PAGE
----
Tuesday, May 4, 2010



Milagro! My home for 3 weeks! The city of pineapples and sugar cane. Located about 40 min outside of Guayaquil, Milagro is smaller but much louder, busier and dustier! We stayed in the city center in Hotel Don Juan, recommended by the hospital.

Real Piñas, on the way to the hospital!

The view from our hotel! The night we arrived, sirens sounding and people screaming I ran to this window to see what the commotion was.  A shop below our hotel had somehow started on fire. People gathered and quickly the firefighters arrived and ran in with hoses. Once the area had been calmed, multiple news crews showed up. Quite the excitement for the first night.

Basically a constantly bustling city center. Loud honking taxis, tons of people, street vendors galor, bikes, motorcycles, cars and even horse drawn wagons!

Hotel Don Juan. Really a very nice place. Agua caliente, TV con cable,  air conditioning,  and Desayuno every morning.

Speaking of Desayuno, I needed to stock up at the local store to survive! I thought, I'll buy canned fruit for breakfast! That would be perfect, but...HOLY PEACHES!!! This country loves their Durazno. And no, there wasn't a canned pineapple in sight...or any other fruit for that matter :)

The hotel had a full kitchen right down the hall from our room. They were truly gracious hosts, and allowed us to use a portion of the fridge and dishes at our request. We survived, although it wasn't always 5 star dinning!

But hey. A coast town does have its advantages...  fresh cangrejo!

After breakfast an MMI bus picked us up every weekday morning at 7:40 for the ride to the hospital. The hospital de las Piñas was located on the outskirts of town. The ride in every morning was always entertaining. Chickens, pigs, millions of stray dogs and little food stands peppered your view constantly.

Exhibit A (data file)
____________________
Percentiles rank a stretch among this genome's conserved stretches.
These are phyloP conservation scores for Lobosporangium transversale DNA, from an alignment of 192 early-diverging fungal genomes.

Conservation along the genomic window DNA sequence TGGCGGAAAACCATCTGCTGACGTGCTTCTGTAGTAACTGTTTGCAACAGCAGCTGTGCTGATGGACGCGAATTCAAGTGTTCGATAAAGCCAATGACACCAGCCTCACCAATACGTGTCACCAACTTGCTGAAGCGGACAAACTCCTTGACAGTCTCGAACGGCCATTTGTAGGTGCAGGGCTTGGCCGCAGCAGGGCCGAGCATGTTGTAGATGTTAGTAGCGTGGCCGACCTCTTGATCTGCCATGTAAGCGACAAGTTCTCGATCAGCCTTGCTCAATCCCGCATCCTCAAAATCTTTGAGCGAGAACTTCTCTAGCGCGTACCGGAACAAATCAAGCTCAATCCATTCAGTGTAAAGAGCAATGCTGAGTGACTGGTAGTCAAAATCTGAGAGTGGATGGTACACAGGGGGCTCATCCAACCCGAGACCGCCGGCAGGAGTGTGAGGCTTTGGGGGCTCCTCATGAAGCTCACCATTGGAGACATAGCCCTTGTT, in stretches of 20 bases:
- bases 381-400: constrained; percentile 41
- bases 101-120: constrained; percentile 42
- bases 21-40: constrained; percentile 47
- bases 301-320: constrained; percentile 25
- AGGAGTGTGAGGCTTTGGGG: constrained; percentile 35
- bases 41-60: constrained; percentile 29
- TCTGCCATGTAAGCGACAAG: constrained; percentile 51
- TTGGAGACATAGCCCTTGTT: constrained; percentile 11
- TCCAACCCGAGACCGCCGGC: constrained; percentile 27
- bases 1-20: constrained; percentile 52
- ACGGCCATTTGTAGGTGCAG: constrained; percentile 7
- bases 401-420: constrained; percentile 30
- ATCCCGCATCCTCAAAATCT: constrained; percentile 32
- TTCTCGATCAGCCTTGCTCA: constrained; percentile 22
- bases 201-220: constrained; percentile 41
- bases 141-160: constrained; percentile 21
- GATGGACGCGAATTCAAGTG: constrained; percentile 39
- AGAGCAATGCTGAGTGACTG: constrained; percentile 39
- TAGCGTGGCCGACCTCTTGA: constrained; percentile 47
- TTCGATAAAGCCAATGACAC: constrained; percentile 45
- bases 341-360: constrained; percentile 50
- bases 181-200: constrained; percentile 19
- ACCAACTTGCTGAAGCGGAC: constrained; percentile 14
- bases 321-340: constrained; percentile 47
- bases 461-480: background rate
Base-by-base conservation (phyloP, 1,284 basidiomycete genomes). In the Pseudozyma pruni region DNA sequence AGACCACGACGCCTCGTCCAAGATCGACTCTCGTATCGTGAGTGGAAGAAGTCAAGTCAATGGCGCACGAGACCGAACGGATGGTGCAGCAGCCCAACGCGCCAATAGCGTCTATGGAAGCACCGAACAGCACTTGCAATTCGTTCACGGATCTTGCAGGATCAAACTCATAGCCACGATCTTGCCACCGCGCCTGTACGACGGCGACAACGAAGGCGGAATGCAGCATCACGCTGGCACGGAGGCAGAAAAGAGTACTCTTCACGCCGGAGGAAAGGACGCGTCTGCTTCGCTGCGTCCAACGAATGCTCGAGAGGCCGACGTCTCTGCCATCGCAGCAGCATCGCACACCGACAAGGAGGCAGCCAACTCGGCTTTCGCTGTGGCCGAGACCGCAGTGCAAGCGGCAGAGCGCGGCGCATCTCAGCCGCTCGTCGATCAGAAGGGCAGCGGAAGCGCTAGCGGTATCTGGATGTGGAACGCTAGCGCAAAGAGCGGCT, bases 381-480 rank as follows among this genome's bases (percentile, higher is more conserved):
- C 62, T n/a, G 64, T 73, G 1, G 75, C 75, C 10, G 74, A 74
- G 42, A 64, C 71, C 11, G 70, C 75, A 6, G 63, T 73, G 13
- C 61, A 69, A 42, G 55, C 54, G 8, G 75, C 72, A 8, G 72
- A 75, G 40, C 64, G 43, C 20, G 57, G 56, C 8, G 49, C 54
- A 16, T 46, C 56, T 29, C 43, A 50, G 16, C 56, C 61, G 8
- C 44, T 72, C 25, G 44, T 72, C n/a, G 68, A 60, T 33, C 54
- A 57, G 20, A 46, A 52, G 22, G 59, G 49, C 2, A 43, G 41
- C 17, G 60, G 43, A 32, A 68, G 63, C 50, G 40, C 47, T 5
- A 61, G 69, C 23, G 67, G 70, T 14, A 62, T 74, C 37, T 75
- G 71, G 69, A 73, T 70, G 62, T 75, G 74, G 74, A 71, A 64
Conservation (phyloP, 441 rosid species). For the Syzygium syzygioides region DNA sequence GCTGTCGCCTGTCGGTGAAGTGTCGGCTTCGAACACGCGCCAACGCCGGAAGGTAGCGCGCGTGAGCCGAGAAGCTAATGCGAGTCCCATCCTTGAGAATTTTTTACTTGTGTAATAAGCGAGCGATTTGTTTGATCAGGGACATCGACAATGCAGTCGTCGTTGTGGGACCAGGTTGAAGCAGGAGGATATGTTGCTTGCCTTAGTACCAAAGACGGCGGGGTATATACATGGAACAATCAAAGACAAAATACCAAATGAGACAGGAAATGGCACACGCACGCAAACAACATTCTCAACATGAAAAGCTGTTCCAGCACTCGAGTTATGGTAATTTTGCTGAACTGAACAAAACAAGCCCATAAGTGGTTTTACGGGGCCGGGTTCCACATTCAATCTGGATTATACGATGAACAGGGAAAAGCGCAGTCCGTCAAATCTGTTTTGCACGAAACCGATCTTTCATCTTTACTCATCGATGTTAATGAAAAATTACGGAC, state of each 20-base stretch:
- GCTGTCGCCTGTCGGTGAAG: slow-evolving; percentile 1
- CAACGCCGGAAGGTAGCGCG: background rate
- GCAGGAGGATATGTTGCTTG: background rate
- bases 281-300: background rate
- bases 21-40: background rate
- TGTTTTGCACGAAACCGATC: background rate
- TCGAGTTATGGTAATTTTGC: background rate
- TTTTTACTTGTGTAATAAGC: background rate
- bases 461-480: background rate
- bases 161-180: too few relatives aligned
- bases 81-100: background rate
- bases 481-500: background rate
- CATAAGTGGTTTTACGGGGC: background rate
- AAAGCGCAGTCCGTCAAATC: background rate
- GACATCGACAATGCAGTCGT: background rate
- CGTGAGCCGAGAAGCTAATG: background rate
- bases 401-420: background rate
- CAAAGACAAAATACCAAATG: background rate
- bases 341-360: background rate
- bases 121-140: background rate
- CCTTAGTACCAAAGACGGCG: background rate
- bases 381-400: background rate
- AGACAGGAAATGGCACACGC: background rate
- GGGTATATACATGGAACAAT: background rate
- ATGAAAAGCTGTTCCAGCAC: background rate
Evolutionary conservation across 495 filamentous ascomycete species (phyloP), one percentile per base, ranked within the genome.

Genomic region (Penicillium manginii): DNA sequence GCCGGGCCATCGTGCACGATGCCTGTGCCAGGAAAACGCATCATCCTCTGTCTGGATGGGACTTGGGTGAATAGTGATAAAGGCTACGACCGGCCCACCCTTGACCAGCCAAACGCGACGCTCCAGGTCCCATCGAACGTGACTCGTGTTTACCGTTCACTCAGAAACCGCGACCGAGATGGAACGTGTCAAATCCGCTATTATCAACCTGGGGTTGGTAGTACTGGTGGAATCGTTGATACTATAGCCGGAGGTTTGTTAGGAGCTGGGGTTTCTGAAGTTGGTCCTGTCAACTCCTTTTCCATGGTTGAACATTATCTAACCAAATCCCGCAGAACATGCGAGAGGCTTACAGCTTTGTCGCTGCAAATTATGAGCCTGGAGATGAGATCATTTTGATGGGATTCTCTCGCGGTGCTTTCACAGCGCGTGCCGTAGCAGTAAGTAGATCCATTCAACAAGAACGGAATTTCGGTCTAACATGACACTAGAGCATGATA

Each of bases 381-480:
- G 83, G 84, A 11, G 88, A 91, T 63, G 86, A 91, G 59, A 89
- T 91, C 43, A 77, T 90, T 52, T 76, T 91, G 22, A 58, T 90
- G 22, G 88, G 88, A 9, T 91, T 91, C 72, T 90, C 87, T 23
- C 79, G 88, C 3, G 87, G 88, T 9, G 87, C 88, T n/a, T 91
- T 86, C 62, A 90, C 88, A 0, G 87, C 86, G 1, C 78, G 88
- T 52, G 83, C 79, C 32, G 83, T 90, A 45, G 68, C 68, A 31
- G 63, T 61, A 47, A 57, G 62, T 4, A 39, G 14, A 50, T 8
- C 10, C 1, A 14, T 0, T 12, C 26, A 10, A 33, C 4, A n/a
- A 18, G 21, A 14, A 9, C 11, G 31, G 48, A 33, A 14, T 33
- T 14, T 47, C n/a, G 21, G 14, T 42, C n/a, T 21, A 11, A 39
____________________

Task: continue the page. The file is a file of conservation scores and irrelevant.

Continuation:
Then we would get to work! Jon, Wislande (my savior-our ophthalmology technician!!) and I, ready to get busy!


In 2001 MMI opened the Centro Cristiano de Servicios Medicos-Milagro, headed by Dr. Rios. This program offers a 12 bed hospital which includes screening patients, operations and a training program which focuses on caring for the poor.

We typically screened patients in the morning. We'd go at a fairly quick pace, and with Wisland's help I could actually conduct and exam and interview. When we finished with patient's for the morning, the hospital provided a home cooked lunch in the guesthouse daily. Often in the afternoon we'd continue seeing patients still waiting. Sometimes we would travel to the local university to do vision screens on incoming freshman.

If we weren't in the clinic we were in the OR. Dr. Rios provides surgical services to patients from all over Ecuador. He also travels to the US to obtain corneas! We were lucky enough to be there for almost an entire week of cornea transplants. We also saw pteriogoid removal, cataract surgery, strabismus repair, and trauma...think injuries at banana plantations!!!

And then we were done, ready to get our travel on! Ecuador finishes with a recap of Cuenca and Ruta Del Sol...


B and B said...

Love the hospital pictures. You are right, Milagro doesn't look very scenic. Interesting, just rather industrial.

Lisa from Lisa's Yarns said...

Very interesting. Can't wait to hear more about it. Your description of the city sort of reminds me of Santiago in the Dominican Republic.

What an amazing experience, though!

Dad said...

I figured out what the Milagro was. It was your chance to see all of this!

Abby said...

What an awesome experience!! I'm always curious on how different the care is in hospitals in other parts of the world - so it's pretty cool you got to take part in that!

Marlys said...

My brother-in-law, Joel, just had eye surgery this week for a torn retina. They had to poke a needle into his eye to withdraw the blood that had accumulated. Quite the experience, and you probably got to see some surgeries like that, not? I saw a cataract surgery when I was a nurse and I did not enjoy it! I'm sure they are very different today! Great recap, Dr. Suzanne!